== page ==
15 KITCHEN DOG THEATER
In the 17 years since she was last published, novelist Bella Baird has completely isolated herself from the world. But things change when she meets Christopher, a brilliant but enigmatic student in her creative writing class at Yale. As their friendship deepens, their lives and stories become intertwined in unpredictable ways, leading to a shocking request , in The Sound Inside, Nov. 3–20. kitchendogtheater.org
16 LYRIC STAGE
The Rocky Horror Show will deliver its rock concert–style show in a ridiculous tribute to the science fiction and horror B movies of the ’30s through the ’60s. It tells the story of the newly engaged Brad and Janet, who get caught in a storm and find themselves seeking shelter at the eerie mansion of mad scientist, Dr. Frank-NFurter, where they meet a houseful of wild characters, including a
rocking biker, a creepy butler, and a Frankenstein-style muscle man named Rocky, Oct. 26–30. Image: Kit Treece as a Phantom, Jason Wooten as Riff Raff, Laura Shoop as Magenta, Nadine Isenegger as Columbia, and Anna Schnaitter as a Phantom in Richard O'Brien’s The Rocky Horror Show. Photograph by Henry DiRocco. lyricstage.org
17 MAJESTIC THEATRE
Comedian Leanne Morgan embarks on a massive trek titled the Big Panty Tour! with a Dallas stop on Oct. 1–2. See The Kat & Dave Show: David Foster and Katharine McPhee on Oct. 5. Comedian, actor, and host Craig Ferguson brings the Fancy Rascal Tour to town on Oct. 6. Experience a majestic evening this Oct. 7 as The Doobie Brothers bring their signature slick soft rock music to the stage. Amanda Miguel and Diego Verdaguer perform Oct. 9. Marcus Mumford of Mumford & Sons brings his solo act to the Majestic on Oct. 11. Spanish flamenco singer Diego El Cigala performs Oct. 13. J.B. Smoove brings the laughs on Oct. 14. Radio and podcast host Tom Papa takes the stage on Oct. 15. Trash Taste Live is coming to the Majestic on Oct. 16. The Black Jacket Symphony will stun audiences on Oct. 21. Marc Maron brings his This May Be the Last Time Tour to Dallas on Nov. 3. Lewis Black follows with laughs on Nov. 4. Puddles Pity Party and Piff the Magic Dragon are two talented actors onstage Nov. 5. Demetri Martin is back in Dallas on Nov. 11. The Fab Four is a California-based Beatles tribute band coming to Dallas on Nov. 18. Scott Bradlee’s Postmodern Jukebox returns to the stage on Nov. 25. Image: Marcus Mumford. Photograph courtesy of the Majestic Theater and Getty Images. majestic.dallasculture.org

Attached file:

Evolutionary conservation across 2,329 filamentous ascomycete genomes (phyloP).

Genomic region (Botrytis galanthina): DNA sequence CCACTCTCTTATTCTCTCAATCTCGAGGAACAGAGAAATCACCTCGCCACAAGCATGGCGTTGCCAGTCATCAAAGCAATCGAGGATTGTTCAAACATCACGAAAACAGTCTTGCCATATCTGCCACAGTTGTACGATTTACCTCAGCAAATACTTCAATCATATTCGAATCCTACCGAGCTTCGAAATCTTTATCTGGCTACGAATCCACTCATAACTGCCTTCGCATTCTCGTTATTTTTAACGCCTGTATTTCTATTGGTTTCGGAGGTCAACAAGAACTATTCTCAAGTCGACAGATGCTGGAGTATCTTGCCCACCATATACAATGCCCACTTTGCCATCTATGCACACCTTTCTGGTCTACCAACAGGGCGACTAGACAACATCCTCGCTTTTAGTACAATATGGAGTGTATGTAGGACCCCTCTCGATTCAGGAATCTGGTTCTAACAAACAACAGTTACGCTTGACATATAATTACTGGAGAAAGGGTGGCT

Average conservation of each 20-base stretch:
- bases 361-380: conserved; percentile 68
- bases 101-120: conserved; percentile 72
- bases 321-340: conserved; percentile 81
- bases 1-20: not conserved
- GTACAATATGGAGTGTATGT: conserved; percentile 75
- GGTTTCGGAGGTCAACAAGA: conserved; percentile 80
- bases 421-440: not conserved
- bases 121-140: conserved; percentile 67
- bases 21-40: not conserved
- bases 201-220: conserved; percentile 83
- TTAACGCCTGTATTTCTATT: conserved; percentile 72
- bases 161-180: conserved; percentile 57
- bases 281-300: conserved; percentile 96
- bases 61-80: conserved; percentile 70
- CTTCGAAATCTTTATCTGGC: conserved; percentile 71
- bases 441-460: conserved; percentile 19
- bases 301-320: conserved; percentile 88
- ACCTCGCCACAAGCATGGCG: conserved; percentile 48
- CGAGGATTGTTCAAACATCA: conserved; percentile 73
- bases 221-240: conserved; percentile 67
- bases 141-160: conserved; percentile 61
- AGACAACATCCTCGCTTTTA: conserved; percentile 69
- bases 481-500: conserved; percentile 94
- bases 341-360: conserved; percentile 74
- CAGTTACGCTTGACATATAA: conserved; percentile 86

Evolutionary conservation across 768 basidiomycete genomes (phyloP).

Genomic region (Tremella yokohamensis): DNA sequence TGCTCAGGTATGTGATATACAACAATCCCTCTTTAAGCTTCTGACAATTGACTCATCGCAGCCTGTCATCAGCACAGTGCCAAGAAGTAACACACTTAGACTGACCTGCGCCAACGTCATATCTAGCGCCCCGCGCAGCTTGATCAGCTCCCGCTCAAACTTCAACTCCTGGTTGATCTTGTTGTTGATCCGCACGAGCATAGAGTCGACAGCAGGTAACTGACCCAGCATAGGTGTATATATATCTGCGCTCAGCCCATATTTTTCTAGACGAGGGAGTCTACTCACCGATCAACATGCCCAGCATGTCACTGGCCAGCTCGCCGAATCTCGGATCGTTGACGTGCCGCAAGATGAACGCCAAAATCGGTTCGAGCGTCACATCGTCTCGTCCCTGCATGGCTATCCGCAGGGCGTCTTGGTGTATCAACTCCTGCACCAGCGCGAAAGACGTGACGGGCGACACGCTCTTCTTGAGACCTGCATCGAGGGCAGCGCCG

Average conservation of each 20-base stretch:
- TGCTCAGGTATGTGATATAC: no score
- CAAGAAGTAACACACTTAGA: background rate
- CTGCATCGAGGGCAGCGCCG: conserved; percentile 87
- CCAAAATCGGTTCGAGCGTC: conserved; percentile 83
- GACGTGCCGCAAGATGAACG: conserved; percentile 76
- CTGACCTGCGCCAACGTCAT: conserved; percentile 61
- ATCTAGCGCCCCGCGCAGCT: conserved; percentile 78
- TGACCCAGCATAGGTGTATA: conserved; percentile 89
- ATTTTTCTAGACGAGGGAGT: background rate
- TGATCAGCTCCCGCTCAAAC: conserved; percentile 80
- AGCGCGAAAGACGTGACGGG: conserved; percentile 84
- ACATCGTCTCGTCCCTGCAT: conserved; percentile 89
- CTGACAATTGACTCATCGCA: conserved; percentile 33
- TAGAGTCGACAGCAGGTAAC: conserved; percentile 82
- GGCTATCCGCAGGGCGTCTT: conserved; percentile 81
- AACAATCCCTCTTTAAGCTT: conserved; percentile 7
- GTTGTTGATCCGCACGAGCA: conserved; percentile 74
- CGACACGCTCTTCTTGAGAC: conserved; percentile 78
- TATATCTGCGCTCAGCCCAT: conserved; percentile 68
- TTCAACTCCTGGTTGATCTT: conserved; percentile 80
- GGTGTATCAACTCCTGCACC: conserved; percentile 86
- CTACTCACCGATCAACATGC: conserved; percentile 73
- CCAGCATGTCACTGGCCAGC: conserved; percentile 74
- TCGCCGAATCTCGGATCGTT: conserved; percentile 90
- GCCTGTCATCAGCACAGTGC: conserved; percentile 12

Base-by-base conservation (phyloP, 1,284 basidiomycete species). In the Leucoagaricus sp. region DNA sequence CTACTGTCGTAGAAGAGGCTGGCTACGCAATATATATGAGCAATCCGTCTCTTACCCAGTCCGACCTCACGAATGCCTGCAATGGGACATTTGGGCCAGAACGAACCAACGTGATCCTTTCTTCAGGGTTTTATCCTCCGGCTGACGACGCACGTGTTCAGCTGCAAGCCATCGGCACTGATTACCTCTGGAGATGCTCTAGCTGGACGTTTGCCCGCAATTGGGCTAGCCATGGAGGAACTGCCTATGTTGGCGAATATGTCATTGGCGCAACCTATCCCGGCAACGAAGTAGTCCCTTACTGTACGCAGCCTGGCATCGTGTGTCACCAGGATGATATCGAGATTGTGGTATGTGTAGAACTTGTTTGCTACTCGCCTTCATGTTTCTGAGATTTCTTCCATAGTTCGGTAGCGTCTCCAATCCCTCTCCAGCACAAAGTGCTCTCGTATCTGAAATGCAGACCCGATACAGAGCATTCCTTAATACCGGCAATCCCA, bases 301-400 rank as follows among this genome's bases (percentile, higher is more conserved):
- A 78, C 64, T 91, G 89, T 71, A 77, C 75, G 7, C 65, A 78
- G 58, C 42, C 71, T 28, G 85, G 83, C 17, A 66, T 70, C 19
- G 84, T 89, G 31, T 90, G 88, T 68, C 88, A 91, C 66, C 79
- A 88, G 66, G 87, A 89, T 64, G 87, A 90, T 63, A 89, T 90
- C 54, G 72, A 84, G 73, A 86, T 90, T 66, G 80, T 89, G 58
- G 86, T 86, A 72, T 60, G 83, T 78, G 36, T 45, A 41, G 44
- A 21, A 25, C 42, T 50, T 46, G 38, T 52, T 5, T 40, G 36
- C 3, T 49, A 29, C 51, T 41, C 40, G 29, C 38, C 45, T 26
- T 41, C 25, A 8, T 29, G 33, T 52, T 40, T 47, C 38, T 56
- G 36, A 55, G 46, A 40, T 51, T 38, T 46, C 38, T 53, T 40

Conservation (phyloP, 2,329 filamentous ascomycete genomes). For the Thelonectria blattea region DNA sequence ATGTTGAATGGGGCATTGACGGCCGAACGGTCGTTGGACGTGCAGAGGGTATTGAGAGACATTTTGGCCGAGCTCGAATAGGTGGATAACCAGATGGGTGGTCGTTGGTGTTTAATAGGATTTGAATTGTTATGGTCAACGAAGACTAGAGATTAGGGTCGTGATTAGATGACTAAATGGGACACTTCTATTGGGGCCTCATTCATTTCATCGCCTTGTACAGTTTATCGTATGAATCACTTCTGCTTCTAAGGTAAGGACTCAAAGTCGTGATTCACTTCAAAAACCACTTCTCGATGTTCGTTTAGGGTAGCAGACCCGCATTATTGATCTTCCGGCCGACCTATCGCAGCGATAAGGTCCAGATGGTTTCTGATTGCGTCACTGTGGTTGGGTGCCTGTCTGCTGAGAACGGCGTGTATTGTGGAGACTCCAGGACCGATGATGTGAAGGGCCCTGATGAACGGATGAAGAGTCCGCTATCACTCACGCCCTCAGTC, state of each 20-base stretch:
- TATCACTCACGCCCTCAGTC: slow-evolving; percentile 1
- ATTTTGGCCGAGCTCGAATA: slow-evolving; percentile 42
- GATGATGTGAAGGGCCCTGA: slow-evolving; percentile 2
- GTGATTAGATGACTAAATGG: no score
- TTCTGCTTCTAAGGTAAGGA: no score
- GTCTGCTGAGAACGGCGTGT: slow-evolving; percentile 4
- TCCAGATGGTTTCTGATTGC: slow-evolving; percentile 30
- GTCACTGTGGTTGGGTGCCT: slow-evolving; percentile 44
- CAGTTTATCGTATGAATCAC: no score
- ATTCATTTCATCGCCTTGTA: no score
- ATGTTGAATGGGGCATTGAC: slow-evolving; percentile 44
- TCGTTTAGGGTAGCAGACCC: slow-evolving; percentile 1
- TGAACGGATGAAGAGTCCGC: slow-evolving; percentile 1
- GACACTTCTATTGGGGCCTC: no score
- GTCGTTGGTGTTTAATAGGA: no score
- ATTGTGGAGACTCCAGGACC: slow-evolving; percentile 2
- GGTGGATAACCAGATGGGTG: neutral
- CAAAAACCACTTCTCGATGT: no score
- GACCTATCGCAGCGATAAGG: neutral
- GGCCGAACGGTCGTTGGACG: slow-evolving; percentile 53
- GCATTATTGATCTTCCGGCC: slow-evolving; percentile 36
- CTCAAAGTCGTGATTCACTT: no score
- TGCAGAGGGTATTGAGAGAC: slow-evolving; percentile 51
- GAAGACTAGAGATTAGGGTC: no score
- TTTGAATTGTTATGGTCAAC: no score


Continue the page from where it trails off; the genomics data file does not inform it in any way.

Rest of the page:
TACA invites you to join the organization for a glamorous, blacktie evening benefit chaired by Wanda Gierhart Fearing and Dean Fearing at the Ritz Carlton. Savor the Broadway-themed culinary artistry of Lexus Culinary Master Chef Dean Fearing and enjoy an exclusive performance by critically acclaimed television, film, and stage actor Erich Bergen and his band. Glitz at the Ritz takes place Nov. 3. taca-arts.org
19 TEXAS BALLET THEATER
Cirque du Ballet presents an amazing array of fabulous characters and choreography under the big top through Oct. 2. In the magical holiday tradition, featuring dazzling choreography and exquisite sets, The Nutcracker celebrates the season with enchantment, snowflakes, and sweets. Nov. 25–Dec. 25. texasballettheater.org
20 THEATRE THREE
Young Frankenstein sees the grandson of the infamous Victor Frankenstein, Frederick Frankenstein, as he inherits his family’s
estate His mad scientist genes come to fruition with the help of his assistant, Igor, Oct. 13–Nov. 13. theatre3dallas.com
21 TITAS/DANCE UNBOUND
With exciting, diverse choreography and stellar dancers, Gibney Company is not to be missed this Oct. 1. Nrityagram Dance Ensemble in collaboration with Chitrasena Dance Company is a stunning partnership that celebrates centuries of rich Indian and Sri Lankan cultures. Watch history unfold on stage Oct. 28–29. BODYTRAFFIC returns to Dallas with a compelling work that reflects the innovation and style of Los Angeles on Nov. 11. Image: BODYTRAFFIC. Photograph by Tatiana Wills. titas.org